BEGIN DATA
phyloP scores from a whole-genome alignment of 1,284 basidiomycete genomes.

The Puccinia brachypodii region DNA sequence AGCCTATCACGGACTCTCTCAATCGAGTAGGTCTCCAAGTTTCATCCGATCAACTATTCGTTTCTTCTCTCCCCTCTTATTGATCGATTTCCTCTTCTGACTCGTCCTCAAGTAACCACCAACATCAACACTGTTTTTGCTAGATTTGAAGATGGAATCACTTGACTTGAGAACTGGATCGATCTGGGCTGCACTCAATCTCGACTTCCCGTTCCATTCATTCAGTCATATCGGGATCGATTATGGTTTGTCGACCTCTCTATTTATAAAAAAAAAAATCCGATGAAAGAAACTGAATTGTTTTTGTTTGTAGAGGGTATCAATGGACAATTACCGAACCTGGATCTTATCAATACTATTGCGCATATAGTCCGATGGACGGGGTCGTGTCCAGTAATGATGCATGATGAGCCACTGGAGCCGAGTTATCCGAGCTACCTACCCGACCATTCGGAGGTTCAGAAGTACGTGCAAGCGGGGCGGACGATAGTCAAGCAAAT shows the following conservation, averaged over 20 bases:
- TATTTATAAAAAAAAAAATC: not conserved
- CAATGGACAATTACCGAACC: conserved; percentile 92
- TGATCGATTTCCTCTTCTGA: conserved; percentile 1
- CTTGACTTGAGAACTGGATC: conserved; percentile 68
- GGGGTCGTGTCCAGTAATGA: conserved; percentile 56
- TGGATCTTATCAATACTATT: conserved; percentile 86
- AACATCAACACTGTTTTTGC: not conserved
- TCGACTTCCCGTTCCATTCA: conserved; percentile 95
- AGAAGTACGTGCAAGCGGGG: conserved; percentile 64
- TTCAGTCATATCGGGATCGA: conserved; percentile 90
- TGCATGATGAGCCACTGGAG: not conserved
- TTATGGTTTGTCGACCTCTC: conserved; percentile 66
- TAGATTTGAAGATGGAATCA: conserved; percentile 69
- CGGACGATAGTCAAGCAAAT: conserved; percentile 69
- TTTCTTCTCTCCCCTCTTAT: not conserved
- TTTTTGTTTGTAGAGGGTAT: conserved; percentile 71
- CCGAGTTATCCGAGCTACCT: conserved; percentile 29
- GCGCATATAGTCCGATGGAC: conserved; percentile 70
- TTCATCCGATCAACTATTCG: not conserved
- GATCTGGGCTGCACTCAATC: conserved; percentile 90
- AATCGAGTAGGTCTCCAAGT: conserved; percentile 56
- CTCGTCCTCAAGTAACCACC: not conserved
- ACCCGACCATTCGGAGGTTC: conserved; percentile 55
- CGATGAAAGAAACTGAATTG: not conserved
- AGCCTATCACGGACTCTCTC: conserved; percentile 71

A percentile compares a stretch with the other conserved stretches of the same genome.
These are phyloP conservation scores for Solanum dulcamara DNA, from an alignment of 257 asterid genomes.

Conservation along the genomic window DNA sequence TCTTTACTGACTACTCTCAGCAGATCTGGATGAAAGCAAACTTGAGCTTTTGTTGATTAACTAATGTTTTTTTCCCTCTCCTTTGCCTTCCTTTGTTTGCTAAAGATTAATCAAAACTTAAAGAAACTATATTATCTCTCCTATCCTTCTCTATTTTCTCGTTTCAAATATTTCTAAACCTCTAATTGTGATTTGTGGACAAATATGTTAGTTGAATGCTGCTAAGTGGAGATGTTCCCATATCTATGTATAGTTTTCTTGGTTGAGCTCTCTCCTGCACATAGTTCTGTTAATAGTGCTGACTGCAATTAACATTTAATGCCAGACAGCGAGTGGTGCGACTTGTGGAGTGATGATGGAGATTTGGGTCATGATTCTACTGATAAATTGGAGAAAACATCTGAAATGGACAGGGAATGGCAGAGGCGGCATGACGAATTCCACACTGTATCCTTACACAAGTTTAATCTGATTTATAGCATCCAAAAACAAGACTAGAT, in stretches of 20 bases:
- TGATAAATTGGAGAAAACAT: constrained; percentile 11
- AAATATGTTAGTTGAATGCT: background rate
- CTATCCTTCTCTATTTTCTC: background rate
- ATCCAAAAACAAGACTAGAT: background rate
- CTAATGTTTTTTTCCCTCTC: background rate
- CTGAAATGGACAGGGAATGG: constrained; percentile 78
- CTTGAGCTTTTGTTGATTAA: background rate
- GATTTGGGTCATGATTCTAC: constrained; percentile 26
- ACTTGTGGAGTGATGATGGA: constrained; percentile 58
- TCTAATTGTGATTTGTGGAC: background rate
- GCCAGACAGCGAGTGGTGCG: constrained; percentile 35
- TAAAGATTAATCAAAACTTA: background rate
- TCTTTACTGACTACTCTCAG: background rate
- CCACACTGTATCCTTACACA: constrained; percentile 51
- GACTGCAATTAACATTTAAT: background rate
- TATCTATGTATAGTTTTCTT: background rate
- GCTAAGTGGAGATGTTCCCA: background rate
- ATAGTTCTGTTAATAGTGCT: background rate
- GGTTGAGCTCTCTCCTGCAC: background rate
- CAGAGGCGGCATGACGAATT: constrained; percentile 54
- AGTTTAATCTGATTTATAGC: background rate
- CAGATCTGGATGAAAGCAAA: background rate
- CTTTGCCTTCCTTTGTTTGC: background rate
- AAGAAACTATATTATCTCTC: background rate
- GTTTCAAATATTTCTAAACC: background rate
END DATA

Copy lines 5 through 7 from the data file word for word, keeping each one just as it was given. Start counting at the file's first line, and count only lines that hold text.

- TGATCGATTTCCTCTTCTGA: conserved; percentile 1
- CTTGACTTGAGAACTGGATC: conserved; percentile 68
- GGGGTCGTGTCCAGTAATGA: conserved; percentile 56